Ask this Question Before You Finalize Your Worship Set for Sunday

Developing a Music Plan is one of your most important roles each week.  I’m not just talking about selecting the set list. That’s only part of it.

I’m talking about creating a plan for how the music that you have selected is going to fit into the overall flow of the worship order, help create moments of life transformation, empower members of your team to step up to new levels of leading, and engage your congregation in passionate worship. You know… the easy stuff – ha!

The songs are important, but it’s your Music Plan that will pull all the pieces together and make for a powerful worship set each week.

At The Journey, we ask Five Questions each week to help us develop our plan, and over the next few weeks we’ll dive into each of these (and the system and purpose behind them).

Here’s #1: What’s the Big Idea?

Try to tell only ONE STORY in your worship service each week. If you’re singing five songs about five different topics, and then your pastor introduces a sixth topic,  your congregation will be confused at best.

So, be kind to the congregation (always a good rule) and try to tell just one story.

One of our core values for worship planning is, “The Message Drives the Day”. That means that whatever the theme / topic / idea of the message is, that’s what we’re going to build our music set and music plan around.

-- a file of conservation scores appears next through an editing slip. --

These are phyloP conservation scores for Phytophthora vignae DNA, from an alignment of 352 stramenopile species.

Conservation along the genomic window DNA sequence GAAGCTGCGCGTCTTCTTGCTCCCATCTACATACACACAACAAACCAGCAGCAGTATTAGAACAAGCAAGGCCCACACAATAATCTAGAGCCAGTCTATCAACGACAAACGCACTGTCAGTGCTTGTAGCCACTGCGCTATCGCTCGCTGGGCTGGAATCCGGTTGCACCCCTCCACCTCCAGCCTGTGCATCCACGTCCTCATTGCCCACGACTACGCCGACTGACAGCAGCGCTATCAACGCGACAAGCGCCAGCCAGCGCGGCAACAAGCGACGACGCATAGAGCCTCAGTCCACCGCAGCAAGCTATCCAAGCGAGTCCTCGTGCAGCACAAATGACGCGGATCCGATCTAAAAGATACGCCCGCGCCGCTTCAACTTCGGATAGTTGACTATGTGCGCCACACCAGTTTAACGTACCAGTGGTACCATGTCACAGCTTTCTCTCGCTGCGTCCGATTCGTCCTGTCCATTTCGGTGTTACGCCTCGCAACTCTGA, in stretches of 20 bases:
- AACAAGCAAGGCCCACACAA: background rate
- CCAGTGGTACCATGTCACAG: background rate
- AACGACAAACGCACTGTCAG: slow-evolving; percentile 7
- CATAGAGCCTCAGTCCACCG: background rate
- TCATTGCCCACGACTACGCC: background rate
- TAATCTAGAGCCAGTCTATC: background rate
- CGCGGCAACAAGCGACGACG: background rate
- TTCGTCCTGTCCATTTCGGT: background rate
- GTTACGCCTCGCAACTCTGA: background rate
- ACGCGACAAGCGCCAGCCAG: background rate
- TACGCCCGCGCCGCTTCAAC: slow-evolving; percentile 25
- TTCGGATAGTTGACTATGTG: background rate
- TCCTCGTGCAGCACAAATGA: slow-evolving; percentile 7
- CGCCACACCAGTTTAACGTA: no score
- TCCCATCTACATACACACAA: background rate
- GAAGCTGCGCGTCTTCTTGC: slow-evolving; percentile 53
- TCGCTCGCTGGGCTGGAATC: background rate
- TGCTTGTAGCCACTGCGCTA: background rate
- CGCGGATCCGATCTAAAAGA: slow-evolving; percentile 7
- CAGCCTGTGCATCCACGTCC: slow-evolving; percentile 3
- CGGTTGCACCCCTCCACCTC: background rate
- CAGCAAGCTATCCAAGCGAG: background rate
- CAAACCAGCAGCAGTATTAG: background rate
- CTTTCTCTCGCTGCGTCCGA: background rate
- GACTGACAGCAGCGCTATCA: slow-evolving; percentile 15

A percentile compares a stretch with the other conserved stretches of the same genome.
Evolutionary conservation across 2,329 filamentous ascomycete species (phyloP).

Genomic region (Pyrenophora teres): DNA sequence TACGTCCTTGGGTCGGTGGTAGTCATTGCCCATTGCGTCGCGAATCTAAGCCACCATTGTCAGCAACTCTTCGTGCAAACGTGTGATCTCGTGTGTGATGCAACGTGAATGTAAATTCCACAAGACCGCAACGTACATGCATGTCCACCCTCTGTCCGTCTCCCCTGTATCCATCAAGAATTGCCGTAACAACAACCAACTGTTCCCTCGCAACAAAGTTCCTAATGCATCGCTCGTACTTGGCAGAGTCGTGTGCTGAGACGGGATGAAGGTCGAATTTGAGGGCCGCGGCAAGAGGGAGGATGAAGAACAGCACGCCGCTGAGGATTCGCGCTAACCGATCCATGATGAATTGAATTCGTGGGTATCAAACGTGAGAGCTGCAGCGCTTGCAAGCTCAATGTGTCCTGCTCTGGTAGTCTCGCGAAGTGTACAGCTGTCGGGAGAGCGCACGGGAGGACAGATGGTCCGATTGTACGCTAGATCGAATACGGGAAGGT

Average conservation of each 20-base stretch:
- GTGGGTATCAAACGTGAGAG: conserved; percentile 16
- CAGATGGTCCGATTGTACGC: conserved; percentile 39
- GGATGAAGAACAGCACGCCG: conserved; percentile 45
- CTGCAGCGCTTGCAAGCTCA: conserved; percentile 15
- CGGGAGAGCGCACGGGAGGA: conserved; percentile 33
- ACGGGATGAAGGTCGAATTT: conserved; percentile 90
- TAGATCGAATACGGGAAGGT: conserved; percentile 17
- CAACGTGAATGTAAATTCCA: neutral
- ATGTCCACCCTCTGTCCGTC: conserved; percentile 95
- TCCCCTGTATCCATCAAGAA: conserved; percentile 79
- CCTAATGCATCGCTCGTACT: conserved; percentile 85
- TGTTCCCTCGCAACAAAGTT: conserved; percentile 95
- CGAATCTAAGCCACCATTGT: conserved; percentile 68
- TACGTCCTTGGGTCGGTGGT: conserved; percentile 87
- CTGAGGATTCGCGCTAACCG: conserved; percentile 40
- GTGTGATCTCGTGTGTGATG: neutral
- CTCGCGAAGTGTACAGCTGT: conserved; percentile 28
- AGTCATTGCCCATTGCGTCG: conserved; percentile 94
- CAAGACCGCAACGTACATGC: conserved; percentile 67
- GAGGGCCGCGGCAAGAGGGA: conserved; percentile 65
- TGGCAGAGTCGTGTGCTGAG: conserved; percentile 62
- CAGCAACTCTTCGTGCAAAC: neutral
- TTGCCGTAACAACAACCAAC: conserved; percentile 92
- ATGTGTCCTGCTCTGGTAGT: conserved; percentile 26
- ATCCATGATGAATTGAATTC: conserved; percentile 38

Now – that doesn’t mean that the opening song won’t be more like a general “call to worship”, and it doesn’t mean that every song will have the word “Grace” in the title (if the Big Idea is grace). What it does mean is that as you develop the flow of your set, regardless where you start, the theme of the music is building up to the theme of the message.

I know what you’re thinking . . . “Jason – my pastor isn’t able to give me the theme of the message until it’s too late.”

Ideally – the message topic is decided far in advance (using the worship planning system that we teach in Engage and Planning Worship Services for Life Transformation). But if that’s not where you are, then start by just telling one story in the music set.

Here’s what asking this question will help you do in your planning:

– Simplify the planning process — With so much music available today, being able to identify one major theme for your music will simplify your planning.

– Focus your planning team — Ever been in that music planning meeting where everyone has a different idea of where the set should go? By allowing the message to drive the day, your music planning team can focus on selecting songs and sets that fit the overall topic of the day.

– Build Momentum in your worship set — A sure-fire momentum killer in leading worship is switching gears too quickly or for no reason. When we jump from topic to topic we tend to a) talk to much to transition between songs, and b) disengage the congregation. Ever try to carry on a conversation with someone who keeps changing the topic?

But by building on common themes and selecting strategic transitions (we’ll talk about planning transitions in this series too), you’re able to establish momentum in your set, keep your congregation engaged and tie together all of the elements of the worship service — more on that next week.

So — how are you doing at telling one story? This week ask, “What’s the big idea of the service, and how can we select songs that support it?”

Your partner in ministry,